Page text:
A military hero who returns to the U.S. with a whole lot of trouble following him back. With nowhere else to turn, the man asks CTU to help him save his life while also stopping one of the largest-scale terror attacks on American soil.
Due to a political conspiracy, an innocent man is sent to death row and his only hope is his brother, who makes it his mission to deliberately get himself sent to the same prison in order to break the both of them out, from the inside.
An ex-assassin and a wealthy programmer save lives via a surveillance AI that sends them the identities of civilians involved in impending crimes. However, the details of the crimes--including the civilians' roles--are left a mystery.
Taraji P. Henson,
In this concept drama, each season takes place within one 24 hour period. Day 1: Jack Bauer is the head of field ops for an elite team of CTU agents who uncover an assassination plot targeting Presidential nominee David Palmer. Meanwhile, Jack's strained marriage to his wife, Teri, is pushed to the brink by the sudden disappearance of their troubled teenage daughter. What will the next 24 hours hold?Written by
"24" broke with longstanding convention in television regarding the filming of telephone conversations. Ordinarily, when a telephone conversation is shot, only the actor or actress whose end is being shot that day is actually present, with the other character's lines read by a Script Supervisor to maintain appropriate timing. But since telephone conversations are so frequent and so vital to the show, the show instead, whenever feasible, had both performers be present for the shooting of a telephone conversation, even though obviously only one was being shot at the time. An example of this technique is available on the season 2 DVD set, as Penny Johnson Jerald is present to provide her lines in a phone conversation with Dennis Haysbert, who was actually being filmed at the time. Leslie Hope has commented that while she shared relatively little actual screentime with Kiefer Sutherland, she nonetheless felt she had had a rewarding acting experience with him, due to him being present for their many phone call scenes. See more »
Many times in the series, the next episode starts at a point where not enough time has passed for something to have happened. For example, when Kim and her boyfriend are arrested by one cop and are have to lie down on the ground with their hands behind their head and then we see the clock beep for the usual 3 seconds into the next hour. Then the next episode begins, with several cops arrived at the scene, Kim being questioned by officers, sitting down, wearing a blanket. All of this could have not have happened in just 3 seconds. This happens several times throughout the series. See more »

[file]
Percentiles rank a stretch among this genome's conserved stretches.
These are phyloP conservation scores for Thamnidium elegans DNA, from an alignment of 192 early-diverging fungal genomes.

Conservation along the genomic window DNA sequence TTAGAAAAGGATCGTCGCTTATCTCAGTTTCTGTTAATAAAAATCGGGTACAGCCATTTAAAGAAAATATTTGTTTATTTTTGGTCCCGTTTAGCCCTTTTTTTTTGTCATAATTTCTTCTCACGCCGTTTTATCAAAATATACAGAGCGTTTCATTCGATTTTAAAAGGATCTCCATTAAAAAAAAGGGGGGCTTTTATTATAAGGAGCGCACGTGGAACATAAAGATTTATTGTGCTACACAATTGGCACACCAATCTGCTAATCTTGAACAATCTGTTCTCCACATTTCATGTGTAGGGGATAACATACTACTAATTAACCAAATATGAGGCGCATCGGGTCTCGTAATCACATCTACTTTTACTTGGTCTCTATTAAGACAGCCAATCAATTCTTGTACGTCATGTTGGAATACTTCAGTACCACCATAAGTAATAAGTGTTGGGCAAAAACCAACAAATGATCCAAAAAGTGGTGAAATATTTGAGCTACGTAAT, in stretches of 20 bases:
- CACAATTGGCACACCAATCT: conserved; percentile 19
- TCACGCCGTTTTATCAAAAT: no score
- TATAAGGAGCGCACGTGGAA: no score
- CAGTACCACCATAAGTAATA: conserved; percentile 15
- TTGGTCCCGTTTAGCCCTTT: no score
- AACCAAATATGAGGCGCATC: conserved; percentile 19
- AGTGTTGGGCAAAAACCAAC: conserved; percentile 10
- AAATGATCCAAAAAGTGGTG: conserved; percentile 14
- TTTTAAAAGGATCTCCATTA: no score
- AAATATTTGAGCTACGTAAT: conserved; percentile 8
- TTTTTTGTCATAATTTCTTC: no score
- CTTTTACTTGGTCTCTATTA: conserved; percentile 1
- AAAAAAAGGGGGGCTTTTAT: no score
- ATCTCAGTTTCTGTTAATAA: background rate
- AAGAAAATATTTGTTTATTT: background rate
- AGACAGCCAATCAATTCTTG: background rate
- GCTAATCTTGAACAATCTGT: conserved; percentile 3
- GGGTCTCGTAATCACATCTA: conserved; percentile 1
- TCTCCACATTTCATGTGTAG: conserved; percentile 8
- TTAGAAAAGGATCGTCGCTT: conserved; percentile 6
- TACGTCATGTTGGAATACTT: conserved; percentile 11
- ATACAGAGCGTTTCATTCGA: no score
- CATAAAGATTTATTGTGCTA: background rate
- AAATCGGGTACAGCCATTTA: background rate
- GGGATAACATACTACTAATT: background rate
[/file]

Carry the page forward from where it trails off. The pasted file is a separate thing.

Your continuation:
Why don't you just say what's on your mind? You don't want me here.
Mrs. Palmer, I...
No, you don't want me here! So let's just quit playing games?
How dare you speak to me like this? I was appointed by the President of the United States of America because of my qualifications in foreign policy and crisis management, and I don't know what kind of credentials you have that make you think you can lecture me. Fine. You don't want to play games? I don't like you. And I don't like you being here.
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For the season finale of the first season, and many episodes in the following seasons, a warning for graphic violence was added. See more »
The premieres of season 2 and 3 originally aired commercial-free and were about 52 minutes long. There are also 44 minute versions for syndication that have had several scenes edited out. See more »
A creative and revolutionary television program that could best be described as "High Noon" for the 21st Century X and Y generational groups starved for cinema-like ideas and executions. "24" (representing the number of hours in a day) runs an hour a week, in real time, and advances to a staggering climax as an anti-terrorist specialist (Kiefer Sutherland) races against the clock to save the day. Assassination attempts, germ warfare and anti-American enemies are constant obstacles for Sutherland, daughter Elisha Cuthbert, president Dennis Haysbert and an innumerable cast of others. Regulars come and go, guest stars make lasting impressions and cliff-hanger sequences will leave you gasping for air and possibly grasping your chest to calm your heart down. So many things happen over the course of one day on this show (you would not believe everything that goes on over such a short period of time) that it is sometimes hard to remember everything and at times many situations are trivial anyway (there is so much time to fill that it is near impossible to make every minute count). Sutherland and Haysbert (who made their names on the big screen) are top-flight performers and they prove to be the biggest assets. Excellent direction and good scripts (for the most part) have lingering effects on the audience as the clock ticks and tocks to a mind-numbing finale each season. 4.5 out of 5 stars.
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